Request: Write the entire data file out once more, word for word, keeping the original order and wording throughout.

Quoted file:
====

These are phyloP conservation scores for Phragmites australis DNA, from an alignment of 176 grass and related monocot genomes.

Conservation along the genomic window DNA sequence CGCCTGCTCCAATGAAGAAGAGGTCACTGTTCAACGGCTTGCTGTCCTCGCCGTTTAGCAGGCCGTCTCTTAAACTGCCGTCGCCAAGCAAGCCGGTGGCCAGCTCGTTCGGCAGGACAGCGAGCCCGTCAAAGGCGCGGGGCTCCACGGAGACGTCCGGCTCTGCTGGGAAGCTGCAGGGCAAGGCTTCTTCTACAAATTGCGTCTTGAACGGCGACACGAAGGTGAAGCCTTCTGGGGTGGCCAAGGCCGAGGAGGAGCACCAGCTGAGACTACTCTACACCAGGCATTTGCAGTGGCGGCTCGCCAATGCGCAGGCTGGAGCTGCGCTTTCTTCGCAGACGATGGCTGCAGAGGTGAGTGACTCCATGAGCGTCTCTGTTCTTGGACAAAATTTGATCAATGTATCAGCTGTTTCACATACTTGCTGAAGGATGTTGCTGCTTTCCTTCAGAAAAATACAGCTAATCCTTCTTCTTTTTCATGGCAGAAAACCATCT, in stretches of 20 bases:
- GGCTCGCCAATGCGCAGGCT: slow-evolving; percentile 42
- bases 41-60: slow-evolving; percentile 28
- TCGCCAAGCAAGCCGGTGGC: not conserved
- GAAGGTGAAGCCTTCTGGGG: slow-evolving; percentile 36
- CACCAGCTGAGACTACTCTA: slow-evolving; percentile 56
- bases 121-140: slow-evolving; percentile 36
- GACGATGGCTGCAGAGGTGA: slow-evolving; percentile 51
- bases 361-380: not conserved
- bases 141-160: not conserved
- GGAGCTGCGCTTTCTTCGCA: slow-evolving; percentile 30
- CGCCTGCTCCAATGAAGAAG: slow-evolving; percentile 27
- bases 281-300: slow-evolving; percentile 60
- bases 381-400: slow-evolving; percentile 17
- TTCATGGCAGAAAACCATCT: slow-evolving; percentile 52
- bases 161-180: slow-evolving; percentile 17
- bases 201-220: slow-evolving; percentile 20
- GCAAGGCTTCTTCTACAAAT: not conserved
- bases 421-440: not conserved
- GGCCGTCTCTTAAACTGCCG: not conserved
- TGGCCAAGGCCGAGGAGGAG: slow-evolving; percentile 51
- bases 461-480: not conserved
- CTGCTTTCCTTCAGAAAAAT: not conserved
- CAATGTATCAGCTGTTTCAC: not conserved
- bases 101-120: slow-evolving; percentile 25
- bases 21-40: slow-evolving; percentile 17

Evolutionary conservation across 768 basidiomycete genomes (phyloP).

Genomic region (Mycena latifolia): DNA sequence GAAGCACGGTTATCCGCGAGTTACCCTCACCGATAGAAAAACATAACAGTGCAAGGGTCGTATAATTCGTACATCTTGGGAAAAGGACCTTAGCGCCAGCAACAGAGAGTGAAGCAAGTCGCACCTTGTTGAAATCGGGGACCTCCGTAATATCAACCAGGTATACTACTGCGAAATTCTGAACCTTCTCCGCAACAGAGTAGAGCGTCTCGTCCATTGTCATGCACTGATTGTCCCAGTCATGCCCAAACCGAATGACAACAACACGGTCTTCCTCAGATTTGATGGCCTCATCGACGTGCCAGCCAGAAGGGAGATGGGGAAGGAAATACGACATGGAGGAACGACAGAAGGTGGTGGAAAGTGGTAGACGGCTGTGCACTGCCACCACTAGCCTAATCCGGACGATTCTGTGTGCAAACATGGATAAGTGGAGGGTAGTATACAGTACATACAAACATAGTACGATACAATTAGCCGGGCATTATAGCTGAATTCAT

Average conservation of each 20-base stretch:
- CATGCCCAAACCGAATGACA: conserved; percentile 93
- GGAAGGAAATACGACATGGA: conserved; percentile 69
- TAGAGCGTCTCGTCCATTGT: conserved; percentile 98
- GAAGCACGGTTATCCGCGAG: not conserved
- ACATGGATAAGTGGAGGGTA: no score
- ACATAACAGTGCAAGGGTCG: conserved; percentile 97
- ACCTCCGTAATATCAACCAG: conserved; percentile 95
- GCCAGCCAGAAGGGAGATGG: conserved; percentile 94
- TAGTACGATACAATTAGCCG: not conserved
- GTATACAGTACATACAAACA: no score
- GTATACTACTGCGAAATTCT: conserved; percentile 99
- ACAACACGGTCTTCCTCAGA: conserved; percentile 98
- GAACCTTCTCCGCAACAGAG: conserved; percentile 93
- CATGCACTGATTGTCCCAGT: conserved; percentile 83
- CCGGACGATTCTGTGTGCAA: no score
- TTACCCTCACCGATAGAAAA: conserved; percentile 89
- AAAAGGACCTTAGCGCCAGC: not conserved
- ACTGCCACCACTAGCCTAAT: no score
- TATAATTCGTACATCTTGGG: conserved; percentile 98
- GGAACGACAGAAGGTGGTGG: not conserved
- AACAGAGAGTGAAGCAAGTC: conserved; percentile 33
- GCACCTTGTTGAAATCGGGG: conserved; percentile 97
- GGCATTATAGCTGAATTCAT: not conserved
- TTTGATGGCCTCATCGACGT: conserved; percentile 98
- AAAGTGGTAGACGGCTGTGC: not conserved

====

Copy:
These are phyloP conservation scores for Phragmites australis DNA, from an alignment of 176 grass and related monocot genomes.

Conservation along the genomic window DNA sequence CGCCTGCTCCAATGAAGAAGAGGTCACTGTTCAACGGCTTGCTGTCCTCGCCGTTTAGCAGGCCGTCTCTTAAACTGCCGTCGCCAAGCAAGCCGGTGGCCAGCTCGTTCGGCAGGACAGCGAGCCCGTCAAAGGCGCGGGGCTCCACGGAGACGTCCGGCTCTGCTGGGAAGCTGCAGGGCAAGGCTTCTTCTACAAATTGCGTCTTGAACGGCGACACGAAGGTGAAGCCTTCTGGGGTGGCCAAGGCCGAGGAGGAGCACCAGCTGAGACTACTCTACACCAGGCATTTGCAGTGGCGGCTCGCCAATGCGCAGGCTGGAGCTGCGCTTTCTTCGCAGACGATGGCTGCAGAGGTGAGTGACTCCATGAGCGTCTCTGTTCTTGGACAAAATTTGATCAATGTATCAGCTGTTTCACATACTTGCTGAAGGATGTTGCTGCTTTCCTTCAGAAAAATACAGCTAATCCTTCTTCTTTTTCATGGCAGAAAACCATCT, in stretches of 20 bases:
- GGCTCGCCAATGCGCAGGCT: slow-evolving; percentile 42
- bases 41-60: slow-evolving; percentile 28
- TCGCCAAGCAAGCCGGTGGC: not conserved
- GAAGGTGAAGCCTTCTGGGG: slow-evolving; percentile 36
- CACCAGCTGAGACTACTCTA: slow-evolving; percentile 56
- bases 121-140: slow-evolving; percentile 36
- GACGATGGCTGCAGAGGTGA: slow-evolving; percentile 51
- bases 361-380: not conserved
- bases 141-160: not conserved
- GGAGCTGCGCTTTCTTCGCA: slow-evolving; percentile 30
- CGCCTGCTCCAATGAAGAAG: slow-evolving; percentile 27
- bases 281-300: slow-evolving; percentile 60
- bases 381-400: slow-evolving; percentile 17
- TTCATGGCAGAAAACCATCT: slow-evolving; percentile 52
- bases 161-180: slow-evolving; percentile 17
- bases 201-220: slow-evolving; percentile 20
- GCAAGGCTTCTTCTACAAAT: not conserved
- bases 421-440: not conserved
- GGCCGTCTCTTAAACTGCCG: not conserved
- TGGCCAAGGCCGAGGAGGAG: slow-evolving; percentile 51
- bases 461-480: not conserved
- CTGCTTTCCTTCAGAAAAAT: not conserved
- CAATGTATCAGCTGTTTCAC: not conserved
- bases 101-120: slow-evolving; percentile 25
- bases 21-40: slow-evolving; percentile 17

Evolutionary conservation across 768 basidiomycete genomes (phyloP).

Genomic region (Mycena latifolia): DNA sequence GAAGCACGGTTATCCGCGAGTTACCCTCACCGATAGAAAAACATAACAGTGCAAGGGTCGTATAATTCGTACATCTTGGGAAAAGGACCTTAGCGCCAGCAACAGAGAGTGAAGCAAGTCGCACCTTGTTGAAATCGGGGACCTCCGTAATATCAACCAGGTATACTACTGCGAAATTCTGAACCTTCTCCGCAACAGAGTAGAGCGTCTCGTCCATTGTCATGCACTGATTGTCCCAGTCATGCCCAAACCGAATGACAACAACACGGTCTTCCTCAGATTTGATGGCCTCATCGACGTGCCAGCCAGAAGGGAGATGGGGAAGGAAATACGACATGGAGGAACGACAGAAGGTGGTGGAAAGTGGTAGACGGCTGTGCACTGCCACCACTAGCCTAATCCGGACGATTCTGTGTGCAAACATGGATAAGTGGAGGGTAGTATACAGTACATACAAACATAGTACGATACAATTAGCCGGGCATTATAGCTGAATTCAT

Average conservation of each 20-base stretch:
- CATGCCCAAACCGAATGACA: conserved; percentile 93
- GGAAGGAAATACGACATGGA: conserved; percentile 69
- TAGAGCGTCTCGTCCATTGT: conserved; percentile 98
- GAAGCACGGTTATCCGCGAG: not conserved
- ACATGGATAAGTGGAGGGTA: no score
- ACATAACAGTGCAAGGGTCG: conserved; percentile 97
- ACCTCCGTAATATCAACCAG: conserved; percentile 95
- GCCAGCCAGAAGGGAGATGG: conserved; percentile 94
- TAGTACGATACAATTAGCCG: not conserved
- GTATACAGTACATACAAACA: no score
- GTATACTACTGCGAAATTCT: conserved; percentile 99
- ACAACACGGTCTTCCTCAGA: conserved; percentile 98
- GAACCTTCTCCGCAACAGAG: conserved; percentile 93
- CATGCACTGATTGTCCCAGT: conserved; percentile 83
- CCGGACGATTCTGTGTGCAA: no score
- TTACCCTCACCGATAGAAAA: conserved; percentile 89
- AAAAGGACCTTAGCGCCAGC: not conserved
- ACTGCCACCACTAGCCTAAT: no score
- TATAATTCGTACATCTTGGG: conserved; percentile 98
- GGAACGACAGAAGGTGGTGG: not conserved
- AACAGAGAGTGAAGCAAGTC: conserved; percentile 33
- GCACCTTGTTGAAATCGGGG: conserved; percentile 97
- GGCATTATAGCTGAATTCAT: not conserved
- TTTGATGGCCTCATCGACGT: conserved; percentile 98
- AAAGTGGTAGACGGCTGTGC: not conserved